Good broadband speeds are a vital need but parts of Hackney still face issues with slow broadband speeds.
The average download speed in London is 78.3 Mbps, however in Hackney Central it is as low as 47.4 Mbps, putting it in the worst 30 per cent of areas across the UK. Shoreditch is also in the worst 10 per cent of areas in the UK for people unable to receive good speeds.
I have been working with Openreach and urging it to address this. In some cases, there are barriers to installing full fibre as a few private building owners are refusing to grant wayleaves (the formal agreement between freeholders and their fibre providers) or are charging high fees for them. Wayleaves are the formal agreement between freeholders and fibre providers. Some freeholders refuse to grant wayleaves or are charging excessively high fees. Approximately 70 per cent of properties in Hackney South and Shoreditch are flats, which is why we are at the sharp end of this problem.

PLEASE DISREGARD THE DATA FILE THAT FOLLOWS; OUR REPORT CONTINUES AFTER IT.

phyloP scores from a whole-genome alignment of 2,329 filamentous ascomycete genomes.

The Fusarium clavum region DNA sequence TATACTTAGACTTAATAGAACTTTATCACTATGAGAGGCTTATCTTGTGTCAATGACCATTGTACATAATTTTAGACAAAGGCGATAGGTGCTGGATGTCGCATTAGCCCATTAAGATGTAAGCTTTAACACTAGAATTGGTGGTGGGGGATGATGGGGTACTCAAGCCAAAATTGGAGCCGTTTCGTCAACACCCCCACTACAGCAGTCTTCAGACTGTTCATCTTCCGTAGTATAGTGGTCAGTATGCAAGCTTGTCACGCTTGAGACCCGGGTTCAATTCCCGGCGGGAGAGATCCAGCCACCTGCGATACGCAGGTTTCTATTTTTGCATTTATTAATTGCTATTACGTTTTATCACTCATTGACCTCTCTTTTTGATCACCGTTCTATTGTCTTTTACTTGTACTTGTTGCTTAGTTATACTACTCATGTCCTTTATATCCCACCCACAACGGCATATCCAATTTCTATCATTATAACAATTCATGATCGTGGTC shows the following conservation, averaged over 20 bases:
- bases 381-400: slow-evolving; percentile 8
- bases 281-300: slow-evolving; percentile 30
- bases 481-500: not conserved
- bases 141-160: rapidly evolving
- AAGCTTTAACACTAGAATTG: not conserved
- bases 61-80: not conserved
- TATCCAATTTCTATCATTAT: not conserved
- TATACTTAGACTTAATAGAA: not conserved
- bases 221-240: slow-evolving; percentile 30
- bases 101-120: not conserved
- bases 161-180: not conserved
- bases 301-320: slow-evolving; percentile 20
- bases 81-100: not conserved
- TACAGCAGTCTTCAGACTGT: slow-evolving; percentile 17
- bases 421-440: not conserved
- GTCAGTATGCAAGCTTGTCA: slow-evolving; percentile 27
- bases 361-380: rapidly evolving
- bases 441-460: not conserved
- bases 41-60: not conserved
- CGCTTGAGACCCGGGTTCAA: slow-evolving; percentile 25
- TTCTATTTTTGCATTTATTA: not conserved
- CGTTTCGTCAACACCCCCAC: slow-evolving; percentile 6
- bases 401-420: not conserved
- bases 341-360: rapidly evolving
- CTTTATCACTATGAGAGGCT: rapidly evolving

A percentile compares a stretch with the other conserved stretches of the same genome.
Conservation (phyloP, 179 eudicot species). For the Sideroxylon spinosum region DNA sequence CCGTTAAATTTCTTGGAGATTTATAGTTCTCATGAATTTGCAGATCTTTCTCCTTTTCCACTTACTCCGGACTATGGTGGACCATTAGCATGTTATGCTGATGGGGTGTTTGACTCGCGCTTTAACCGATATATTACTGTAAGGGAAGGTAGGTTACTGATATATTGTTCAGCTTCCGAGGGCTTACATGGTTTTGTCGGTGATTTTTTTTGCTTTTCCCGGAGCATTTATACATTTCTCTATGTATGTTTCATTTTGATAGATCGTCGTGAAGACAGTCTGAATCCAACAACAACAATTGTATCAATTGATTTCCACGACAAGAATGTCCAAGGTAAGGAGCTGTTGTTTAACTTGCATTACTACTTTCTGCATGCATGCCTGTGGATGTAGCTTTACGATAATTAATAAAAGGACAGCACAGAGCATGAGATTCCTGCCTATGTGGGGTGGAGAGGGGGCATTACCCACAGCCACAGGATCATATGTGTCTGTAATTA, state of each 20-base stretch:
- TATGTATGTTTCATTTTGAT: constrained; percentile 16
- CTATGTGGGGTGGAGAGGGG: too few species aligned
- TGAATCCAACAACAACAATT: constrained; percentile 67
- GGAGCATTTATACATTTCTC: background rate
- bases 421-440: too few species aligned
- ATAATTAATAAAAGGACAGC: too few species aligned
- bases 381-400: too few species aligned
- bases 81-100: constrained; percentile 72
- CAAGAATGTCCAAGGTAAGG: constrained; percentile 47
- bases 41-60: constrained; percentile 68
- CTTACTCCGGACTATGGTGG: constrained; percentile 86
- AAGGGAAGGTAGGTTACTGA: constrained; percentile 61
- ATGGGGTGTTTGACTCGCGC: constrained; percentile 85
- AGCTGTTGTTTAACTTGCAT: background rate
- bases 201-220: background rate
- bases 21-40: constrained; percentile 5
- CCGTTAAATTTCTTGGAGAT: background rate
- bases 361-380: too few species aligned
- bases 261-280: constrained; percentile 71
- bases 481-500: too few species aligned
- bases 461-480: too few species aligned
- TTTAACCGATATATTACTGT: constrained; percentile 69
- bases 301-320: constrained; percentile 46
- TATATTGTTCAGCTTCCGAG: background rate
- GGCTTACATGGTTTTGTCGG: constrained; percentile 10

Hackney Council has been working with Community Fibre to grant wayleaves to council-owned premises. The Council expect to announce further agreements with other providers soon (see here for further information).
I pressed the most senior civil servant at the Department for Digital, Culture, Media and Sport on whether the Government will push through the vested interests on this and make sure that residents do not miss out. She references TILPA (the Telecommunications Infrastructure Leasehold Property Act), which became law in March 2021. This law enables telecoms companies to access a building where the residents have requested new broadband infrastructure but where the building owner has repeatedly failed to respond to the telecoms companies' requests for access. The Government has yet to agree on a start date for the implementation of this law - see here for further details.
See here to watch the Public Accounts Committee session on this in full.